POCKET WORLDS IX: GAME & LITURGY

A vision for a specific type of video game Christians could be creating. For a while I’ve been describing video games as a sort of experience that prepares your heart and trains your mind. Ideally, it expands your imagination with beauty and, through your participation of it, channels your worship of God.

Does that remind you of anything else?

I think Christians should create video games that are liturgical and catechetical in nature.

God’s gift to those with the inclinations of a pilgrim and the inclinations of a cult: joy through exploration and repetition, respectively. This is the power of a video game. We play them over and over again. Sometimes new adventures, sometimes the same old familiar arcs and myths. The same man in the cave with a sword, sending you off on your journey. The same professor with an encyclopedia, sending you off on your journey. The same stolen princess, sending you off on your journey.

If we repeat these imaginary quests over and over, why not repeat the Christian quest? It doesn’t have to involve fighting, but it could. Maybe you could go through Pilgrim’s Progress. Wouldn’t it be fun to stab Apollyon yourself? Or playing as the woman in the wilderness, trying to outrun the dragon. I feel like that could really stick some Scripture in your head, but, to be fair, it’d be a little weird. But guess what? The Bible is weird.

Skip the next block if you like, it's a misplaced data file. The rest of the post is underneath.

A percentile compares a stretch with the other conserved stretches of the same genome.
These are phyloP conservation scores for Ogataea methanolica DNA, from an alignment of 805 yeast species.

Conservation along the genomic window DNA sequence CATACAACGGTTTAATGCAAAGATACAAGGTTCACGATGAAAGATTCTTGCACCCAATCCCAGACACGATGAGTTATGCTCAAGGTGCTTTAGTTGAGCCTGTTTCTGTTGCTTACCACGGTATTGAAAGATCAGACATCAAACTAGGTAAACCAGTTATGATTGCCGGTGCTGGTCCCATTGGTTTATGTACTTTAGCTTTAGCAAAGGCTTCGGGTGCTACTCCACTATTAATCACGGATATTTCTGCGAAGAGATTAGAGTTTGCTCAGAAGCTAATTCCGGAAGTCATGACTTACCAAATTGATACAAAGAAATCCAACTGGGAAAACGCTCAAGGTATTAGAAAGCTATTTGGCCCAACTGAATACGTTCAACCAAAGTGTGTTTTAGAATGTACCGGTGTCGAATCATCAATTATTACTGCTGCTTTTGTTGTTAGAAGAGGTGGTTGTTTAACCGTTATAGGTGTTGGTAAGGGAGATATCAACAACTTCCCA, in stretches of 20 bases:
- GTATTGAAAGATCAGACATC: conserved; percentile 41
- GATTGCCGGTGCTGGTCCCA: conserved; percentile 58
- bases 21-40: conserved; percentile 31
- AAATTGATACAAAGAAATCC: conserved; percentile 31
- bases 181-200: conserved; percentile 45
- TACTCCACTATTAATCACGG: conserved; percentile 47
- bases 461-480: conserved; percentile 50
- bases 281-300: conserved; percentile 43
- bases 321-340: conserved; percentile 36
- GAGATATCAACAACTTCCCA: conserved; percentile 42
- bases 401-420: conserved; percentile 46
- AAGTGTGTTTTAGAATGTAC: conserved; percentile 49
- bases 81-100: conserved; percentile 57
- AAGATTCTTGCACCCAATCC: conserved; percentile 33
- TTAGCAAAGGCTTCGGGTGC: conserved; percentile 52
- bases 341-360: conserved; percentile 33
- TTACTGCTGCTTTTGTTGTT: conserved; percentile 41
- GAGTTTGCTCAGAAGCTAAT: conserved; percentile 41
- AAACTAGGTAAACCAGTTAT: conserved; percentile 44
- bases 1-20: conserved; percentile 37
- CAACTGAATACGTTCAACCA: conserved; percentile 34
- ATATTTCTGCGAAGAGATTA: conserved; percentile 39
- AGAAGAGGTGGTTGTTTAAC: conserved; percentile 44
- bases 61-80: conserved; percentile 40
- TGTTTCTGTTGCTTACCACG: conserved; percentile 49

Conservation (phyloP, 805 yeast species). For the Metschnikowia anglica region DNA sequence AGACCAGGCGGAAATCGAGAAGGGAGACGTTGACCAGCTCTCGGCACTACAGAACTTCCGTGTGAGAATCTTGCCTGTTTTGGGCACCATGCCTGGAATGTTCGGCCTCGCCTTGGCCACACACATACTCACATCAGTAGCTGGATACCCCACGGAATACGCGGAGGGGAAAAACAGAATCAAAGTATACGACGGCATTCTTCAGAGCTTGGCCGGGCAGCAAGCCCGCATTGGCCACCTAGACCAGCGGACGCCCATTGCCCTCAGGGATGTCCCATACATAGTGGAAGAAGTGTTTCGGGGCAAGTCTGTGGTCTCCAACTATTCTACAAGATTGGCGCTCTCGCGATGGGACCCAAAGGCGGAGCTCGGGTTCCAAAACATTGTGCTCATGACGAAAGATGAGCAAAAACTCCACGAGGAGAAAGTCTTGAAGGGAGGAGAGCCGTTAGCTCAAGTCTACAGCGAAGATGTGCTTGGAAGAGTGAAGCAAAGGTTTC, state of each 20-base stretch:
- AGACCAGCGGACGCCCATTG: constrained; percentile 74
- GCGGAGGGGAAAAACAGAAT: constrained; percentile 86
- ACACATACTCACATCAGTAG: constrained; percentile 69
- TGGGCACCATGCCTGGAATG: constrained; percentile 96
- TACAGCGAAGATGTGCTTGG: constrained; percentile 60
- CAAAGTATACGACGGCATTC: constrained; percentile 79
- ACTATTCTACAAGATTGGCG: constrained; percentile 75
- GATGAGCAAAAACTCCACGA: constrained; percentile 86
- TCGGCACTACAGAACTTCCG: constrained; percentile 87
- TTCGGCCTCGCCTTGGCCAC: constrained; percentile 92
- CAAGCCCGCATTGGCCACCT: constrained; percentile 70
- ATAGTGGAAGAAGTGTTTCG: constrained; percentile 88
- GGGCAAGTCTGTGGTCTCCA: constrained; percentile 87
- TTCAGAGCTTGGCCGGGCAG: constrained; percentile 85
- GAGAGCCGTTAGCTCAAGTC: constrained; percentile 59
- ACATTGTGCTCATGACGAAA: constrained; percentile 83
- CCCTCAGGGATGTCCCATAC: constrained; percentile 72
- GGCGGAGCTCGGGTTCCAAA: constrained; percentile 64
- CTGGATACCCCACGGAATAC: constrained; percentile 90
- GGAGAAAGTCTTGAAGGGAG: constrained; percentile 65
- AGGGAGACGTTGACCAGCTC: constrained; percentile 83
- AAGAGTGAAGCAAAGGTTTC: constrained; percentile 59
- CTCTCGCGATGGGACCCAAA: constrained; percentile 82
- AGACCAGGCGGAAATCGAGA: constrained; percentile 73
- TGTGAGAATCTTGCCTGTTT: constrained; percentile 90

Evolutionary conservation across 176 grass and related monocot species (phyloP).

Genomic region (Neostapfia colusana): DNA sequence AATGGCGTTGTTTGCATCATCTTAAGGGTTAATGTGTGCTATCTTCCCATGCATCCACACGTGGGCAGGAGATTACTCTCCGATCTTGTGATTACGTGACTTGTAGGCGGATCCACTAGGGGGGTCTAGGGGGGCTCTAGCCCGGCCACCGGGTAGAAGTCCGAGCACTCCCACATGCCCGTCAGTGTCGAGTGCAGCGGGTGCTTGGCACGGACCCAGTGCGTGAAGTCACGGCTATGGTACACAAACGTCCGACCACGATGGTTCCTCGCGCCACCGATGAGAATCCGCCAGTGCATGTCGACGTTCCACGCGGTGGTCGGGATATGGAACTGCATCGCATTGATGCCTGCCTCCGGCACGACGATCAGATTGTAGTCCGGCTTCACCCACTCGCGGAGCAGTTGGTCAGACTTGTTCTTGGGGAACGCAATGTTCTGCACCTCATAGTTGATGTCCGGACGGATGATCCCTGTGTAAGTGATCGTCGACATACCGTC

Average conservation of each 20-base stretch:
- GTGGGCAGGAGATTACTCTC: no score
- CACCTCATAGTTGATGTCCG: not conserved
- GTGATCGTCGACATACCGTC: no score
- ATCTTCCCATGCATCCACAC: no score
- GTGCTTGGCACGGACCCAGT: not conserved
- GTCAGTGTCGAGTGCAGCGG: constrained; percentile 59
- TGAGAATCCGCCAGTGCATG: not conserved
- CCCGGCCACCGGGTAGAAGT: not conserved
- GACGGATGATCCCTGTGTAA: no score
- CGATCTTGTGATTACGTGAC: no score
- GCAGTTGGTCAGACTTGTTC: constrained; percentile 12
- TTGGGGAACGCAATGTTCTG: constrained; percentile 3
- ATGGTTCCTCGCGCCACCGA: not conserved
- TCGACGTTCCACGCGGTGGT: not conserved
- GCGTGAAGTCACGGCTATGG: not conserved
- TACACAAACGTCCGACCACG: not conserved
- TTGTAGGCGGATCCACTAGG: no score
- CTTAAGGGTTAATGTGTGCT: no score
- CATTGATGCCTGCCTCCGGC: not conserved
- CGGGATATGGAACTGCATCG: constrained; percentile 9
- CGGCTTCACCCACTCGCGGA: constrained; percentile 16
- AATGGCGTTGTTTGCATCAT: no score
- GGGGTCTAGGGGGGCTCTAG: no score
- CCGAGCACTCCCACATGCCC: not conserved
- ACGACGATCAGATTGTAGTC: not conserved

There is a desire to experiment and explore the bizarre within the human heart (or my heart, at least!) that I think is far from perverse–though it can easily become that. So maybe you don’t have to go on bizarre Christian fantasy adventures. Maybe a liturgy game would just take you into virtual cathedrals (cathedrals perhaps not architecturally possible in our world!) and you talk to virtual priests, who might ask truly piercing questions about your faith. Go visit the digital hermit and see if he has a new randomly generated mystic vision for you. Okay. That one is especially silly. Nevertheless: is it not good to possess the desire to rehearse oneself through forms of purity and remembrances of virtue, to bind up the heart and one’s inspiration to the good?

Feel free to list all of the ways this could go wrong, if it makes you feel better. I bet it would be really lame when someone first tried it. Maybe it’s already been tried. I bet it was lame. And even if it was done really well, made into an art form, then people would be tempted to use it as a substitute for actual Christian fellowship and accountability and physical worship. You could lose so much in so many ways. This is no substitute for actual love and service. This is just pageantry.

So what could be gained? Perhaps an image of eternity.

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